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[casi] US POLL: British participation critical to US public support in the absence of UN Resolution

1) Headline news: Britain critical to US public support
if no new UN resolution
2) Detailed results of poll re: war against Iraq
3) Other results: opposition to pre-emptive war and
indecision over US nuclear retaliation

US public opposed to unilateral war on Iraq:
An opportunity for Britain

According to a poll on US attitudes to war on Iraq,
commissioned by the Knight Ridder group of US
newspapers and carried out by Princeton Survey
Research Associates and published in part in the
Miami Herald on 12 Jan., a unilateral war on Iraq by
the United States - without a UN resolution and
without a major ally - is opposed by an overwhelming
majority of people in the US.

1) Headline news: Britain critical to US public support
if no new UN resolution

While support for the war was almost equal to
opposition (47% against 45%) if the US was joined by
one or two major allies, in the absence of a UN
Resolution, this turned into overwhelming opposition
if the US fought entirely alone and without a UN
Resolution (34% support against 59% opposition).

This shows the extraordinary importance of the
political decisions taken in London in terms of the
political viability of the war in the US.

(The full poll results are available online via Martin
Merzer, 'Poll: Majority oppose unilateral action against
Iraq', Miami Herald, <>).

2) Detailed results of poll re: war against Iraq

Respondents agreed that Iraq posed a 'serious threat'
to the US (75% Yes, 19% No, 7% Don't know) - there
was a slight gender gap with women more worried
than men, but thought that al Qa'eda was a more
significant threat to US security than Iraq (49%
thought al Qa'eda the biggest threat, only 21% opted
for Iraq). The threat from Iraq was therefore seen as
less important as a priority for US foreign policy than
al Qa'eda (27% thought Iraq the most important
priority, whereas 49% prioritised al Qa'eda).

Only 27% of respondents were in favour of moving
forward quickly 'with military action as the only way to
effectively deal with the threat posed by Iraq'. 68% of
respondents supported taking more time to 'try to
achieve our goals in Iraq WITHOUT going to war'.
Again there was a clear gender gap, with only 22% of
women in favour of quick military action as opposed
to 31% of men, and only 18% of African Americans
supported quick military action - 81% supported a
more patient approach. A majority of Republicans
(59%) also favoured the slower route.

Respondents were given a choice of scenarios and
asked whether they would support or oppose war on
Iraq in these cases:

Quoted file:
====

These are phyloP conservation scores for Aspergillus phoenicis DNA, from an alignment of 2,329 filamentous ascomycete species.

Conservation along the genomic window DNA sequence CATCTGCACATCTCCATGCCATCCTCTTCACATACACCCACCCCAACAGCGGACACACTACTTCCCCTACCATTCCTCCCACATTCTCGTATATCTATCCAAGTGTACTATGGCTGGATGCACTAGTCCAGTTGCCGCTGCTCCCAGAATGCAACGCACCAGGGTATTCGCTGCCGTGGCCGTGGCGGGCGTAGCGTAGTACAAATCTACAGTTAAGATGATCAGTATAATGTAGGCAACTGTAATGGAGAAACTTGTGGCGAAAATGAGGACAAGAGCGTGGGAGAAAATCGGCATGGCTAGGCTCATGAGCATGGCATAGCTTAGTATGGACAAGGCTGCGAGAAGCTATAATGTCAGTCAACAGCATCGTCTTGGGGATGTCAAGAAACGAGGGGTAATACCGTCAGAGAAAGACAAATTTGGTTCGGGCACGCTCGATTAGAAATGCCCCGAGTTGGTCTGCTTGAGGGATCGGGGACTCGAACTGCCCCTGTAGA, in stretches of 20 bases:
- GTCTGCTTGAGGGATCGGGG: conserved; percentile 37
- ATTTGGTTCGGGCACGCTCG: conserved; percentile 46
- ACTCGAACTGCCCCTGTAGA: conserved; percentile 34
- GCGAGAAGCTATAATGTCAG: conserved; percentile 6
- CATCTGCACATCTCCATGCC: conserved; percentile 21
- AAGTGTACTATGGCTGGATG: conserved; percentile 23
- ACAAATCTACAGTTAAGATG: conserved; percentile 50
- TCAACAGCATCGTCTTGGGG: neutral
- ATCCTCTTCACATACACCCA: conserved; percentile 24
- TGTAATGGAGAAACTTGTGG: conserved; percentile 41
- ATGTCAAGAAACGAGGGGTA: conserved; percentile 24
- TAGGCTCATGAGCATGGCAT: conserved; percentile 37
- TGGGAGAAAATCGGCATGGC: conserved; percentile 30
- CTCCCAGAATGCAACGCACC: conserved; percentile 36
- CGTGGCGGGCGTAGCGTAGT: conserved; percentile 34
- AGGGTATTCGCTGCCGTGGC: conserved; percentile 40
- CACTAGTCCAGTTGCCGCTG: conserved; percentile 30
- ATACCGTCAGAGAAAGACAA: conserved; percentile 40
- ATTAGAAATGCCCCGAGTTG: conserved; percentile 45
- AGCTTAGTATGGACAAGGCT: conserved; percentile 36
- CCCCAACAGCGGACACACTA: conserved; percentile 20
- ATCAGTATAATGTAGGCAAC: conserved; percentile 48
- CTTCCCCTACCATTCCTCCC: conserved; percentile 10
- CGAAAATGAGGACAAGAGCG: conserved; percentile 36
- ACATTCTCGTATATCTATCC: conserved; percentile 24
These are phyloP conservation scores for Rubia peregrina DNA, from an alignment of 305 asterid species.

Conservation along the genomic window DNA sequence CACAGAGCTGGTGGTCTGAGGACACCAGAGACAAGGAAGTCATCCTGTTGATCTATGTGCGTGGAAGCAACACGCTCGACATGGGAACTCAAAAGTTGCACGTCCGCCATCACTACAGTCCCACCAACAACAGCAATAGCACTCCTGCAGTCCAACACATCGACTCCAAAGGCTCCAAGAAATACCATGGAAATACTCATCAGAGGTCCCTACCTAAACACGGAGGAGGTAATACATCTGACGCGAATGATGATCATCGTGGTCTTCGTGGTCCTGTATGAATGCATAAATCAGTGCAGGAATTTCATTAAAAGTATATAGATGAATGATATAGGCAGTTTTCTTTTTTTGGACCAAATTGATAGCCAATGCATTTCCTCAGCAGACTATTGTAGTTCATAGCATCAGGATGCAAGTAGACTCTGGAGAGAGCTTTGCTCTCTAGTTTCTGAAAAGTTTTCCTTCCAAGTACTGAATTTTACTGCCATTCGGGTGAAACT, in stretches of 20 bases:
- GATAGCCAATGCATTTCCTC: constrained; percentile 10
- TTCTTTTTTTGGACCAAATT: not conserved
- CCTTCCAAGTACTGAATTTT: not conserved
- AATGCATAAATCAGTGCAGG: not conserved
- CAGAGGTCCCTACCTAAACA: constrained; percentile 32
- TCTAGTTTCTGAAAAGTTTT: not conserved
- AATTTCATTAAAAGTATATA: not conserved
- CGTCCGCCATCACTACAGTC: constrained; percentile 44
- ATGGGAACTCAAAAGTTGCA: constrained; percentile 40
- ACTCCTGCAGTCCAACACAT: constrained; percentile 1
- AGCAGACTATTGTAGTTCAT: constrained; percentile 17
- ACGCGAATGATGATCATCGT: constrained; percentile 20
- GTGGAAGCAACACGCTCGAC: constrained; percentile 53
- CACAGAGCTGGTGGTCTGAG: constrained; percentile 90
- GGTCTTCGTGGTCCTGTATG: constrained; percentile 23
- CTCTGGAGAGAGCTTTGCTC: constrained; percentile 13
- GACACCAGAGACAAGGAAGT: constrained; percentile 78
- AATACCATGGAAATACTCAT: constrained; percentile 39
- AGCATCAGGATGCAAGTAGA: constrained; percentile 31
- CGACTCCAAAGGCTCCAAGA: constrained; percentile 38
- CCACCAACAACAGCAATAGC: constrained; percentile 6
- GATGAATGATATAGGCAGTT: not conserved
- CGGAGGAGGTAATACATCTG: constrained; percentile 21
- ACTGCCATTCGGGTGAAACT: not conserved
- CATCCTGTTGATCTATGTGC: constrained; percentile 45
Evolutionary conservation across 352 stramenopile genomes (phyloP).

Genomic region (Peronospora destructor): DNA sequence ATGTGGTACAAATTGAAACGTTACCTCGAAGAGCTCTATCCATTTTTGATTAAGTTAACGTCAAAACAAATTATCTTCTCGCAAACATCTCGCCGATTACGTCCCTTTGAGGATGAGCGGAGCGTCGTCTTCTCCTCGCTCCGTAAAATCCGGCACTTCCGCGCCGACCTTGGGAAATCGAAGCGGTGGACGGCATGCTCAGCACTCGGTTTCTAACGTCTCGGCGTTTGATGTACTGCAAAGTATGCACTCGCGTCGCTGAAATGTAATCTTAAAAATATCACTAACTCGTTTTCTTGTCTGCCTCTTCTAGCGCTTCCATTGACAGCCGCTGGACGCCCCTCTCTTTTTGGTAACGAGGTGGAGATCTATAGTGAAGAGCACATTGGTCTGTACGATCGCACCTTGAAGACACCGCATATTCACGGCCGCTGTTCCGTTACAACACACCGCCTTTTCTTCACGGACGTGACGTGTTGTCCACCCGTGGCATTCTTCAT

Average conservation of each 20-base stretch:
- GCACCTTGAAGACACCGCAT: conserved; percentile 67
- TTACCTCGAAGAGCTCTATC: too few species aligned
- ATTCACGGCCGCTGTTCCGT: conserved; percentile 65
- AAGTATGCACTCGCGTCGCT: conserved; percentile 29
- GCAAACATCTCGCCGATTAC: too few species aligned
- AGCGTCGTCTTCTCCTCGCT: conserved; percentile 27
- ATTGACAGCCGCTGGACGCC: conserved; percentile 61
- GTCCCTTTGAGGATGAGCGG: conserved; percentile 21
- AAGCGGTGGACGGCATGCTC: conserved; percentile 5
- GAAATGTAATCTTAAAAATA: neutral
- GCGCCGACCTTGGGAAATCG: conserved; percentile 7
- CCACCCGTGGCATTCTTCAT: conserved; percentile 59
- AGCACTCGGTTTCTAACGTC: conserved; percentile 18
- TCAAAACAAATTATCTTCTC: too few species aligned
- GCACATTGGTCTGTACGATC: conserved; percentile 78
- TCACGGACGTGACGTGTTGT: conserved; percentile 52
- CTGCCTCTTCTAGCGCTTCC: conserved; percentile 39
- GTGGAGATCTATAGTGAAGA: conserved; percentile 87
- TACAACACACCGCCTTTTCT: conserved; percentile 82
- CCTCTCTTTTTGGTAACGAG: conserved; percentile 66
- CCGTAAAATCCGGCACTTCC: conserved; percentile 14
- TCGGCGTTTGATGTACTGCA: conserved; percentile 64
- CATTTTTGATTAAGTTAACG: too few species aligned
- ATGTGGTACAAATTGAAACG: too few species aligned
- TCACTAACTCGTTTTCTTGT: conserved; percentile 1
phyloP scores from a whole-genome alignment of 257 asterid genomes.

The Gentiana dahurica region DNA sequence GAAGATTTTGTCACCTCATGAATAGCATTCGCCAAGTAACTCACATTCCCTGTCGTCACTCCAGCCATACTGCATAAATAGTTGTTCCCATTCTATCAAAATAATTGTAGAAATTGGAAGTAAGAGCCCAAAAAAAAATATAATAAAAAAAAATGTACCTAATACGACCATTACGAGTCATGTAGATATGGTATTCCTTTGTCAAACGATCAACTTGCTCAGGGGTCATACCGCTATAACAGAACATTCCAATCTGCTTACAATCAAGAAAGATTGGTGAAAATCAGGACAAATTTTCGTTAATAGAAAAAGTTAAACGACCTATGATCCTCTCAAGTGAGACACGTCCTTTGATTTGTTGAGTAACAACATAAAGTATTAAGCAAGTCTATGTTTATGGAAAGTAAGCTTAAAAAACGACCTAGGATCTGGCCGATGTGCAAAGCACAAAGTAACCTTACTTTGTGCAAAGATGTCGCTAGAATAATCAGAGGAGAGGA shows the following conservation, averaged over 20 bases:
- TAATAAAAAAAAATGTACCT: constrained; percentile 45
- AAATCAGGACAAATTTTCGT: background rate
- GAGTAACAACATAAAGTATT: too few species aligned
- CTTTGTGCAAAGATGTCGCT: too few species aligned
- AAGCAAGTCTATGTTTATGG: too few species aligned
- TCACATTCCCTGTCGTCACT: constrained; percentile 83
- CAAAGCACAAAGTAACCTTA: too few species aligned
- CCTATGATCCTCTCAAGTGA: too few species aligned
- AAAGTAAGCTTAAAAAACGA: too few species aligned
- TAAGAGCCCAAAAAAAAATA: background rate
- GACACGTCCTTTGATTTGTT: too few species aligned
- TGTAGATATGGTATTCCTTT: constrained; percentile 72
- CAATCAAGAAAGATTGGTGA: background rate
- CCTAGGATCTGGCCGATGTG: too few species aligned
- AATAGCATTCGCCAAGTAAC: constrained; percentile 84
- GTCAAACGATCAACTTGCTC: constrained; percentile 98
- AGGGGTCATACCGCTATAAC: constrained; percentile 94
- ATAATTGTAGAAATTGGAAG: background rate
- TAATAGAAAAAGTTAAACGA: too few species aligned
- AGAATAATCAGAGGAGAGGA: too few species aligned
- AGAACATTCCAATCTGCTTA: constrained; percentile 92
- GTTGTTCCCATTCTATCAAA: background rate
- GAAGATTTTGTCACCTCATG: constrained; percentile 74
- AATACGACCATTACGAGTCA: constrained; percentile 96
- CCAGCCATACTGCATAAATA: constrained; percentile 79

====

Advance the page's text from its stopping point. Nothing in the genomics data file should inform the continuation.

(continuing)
'The United States joined together with its major allies
to attack Iraq with the full support of the United
Nations Security Council': 83% support for war, 13%
opposition, 5% don't know. There was no real gender
gap, but African Americans were less enthusiastic
about war even in these circumstances: only 70%
support for war, against 86% support among non-
Hispanic whites. There was an interesting age gap,
with 19% of 18-29 year olds opposed to war even in
these circumstances, compared to only 9% of 30-49
year olds.

'The United States and one or two of its major allies
attacked Iraq without the support of the United
Nations': 47% support, 45% opposition, 9% don't
know. A significant gender gap appears, with 55% of
men supportive, but only 38% of women supportive
of war in these conditions. While 42% of non-Hispanic
whites were supportive of war, only 27% of African-
Americans joined them; 65% of Black Americans were
against war in these conditions. A majority (54%) of
18-29 year-olds opposed war and only 41% supported
war in these conditions while figures were almost
exactly reversed for the 30-49 year-olds.

'The United States acted alone in attacking Iraq
without the support of the United Nations': 34% were
supportive, 59% were opposed, 6% were don't
knows. 43% of men supported war, but only 26% of
women did so. 35% of non-Hispanic whites supported
war, but only 19% of African-Americans did so.

3) Other results: opposition to pre-emptive war and
indecision over US nuclear retaliation

Pre-emptive attacks on countries and groups that
threaten the US did not receive wholehearted
support: 45% thought this a 'good policy', while 43%
thought it a 'bad policy' (women were much more
opposed than men - 41% support against 46%
opposition - and African Americans were very much
more opposed than whites - Black people were 30%
supportive and 64% opposed).

If Iraq responded to a US attack with chemical or
biological weapons, 46% of US citizens would support
the use of nuclear weapons against Iraq, but 45%
would oppose such action.

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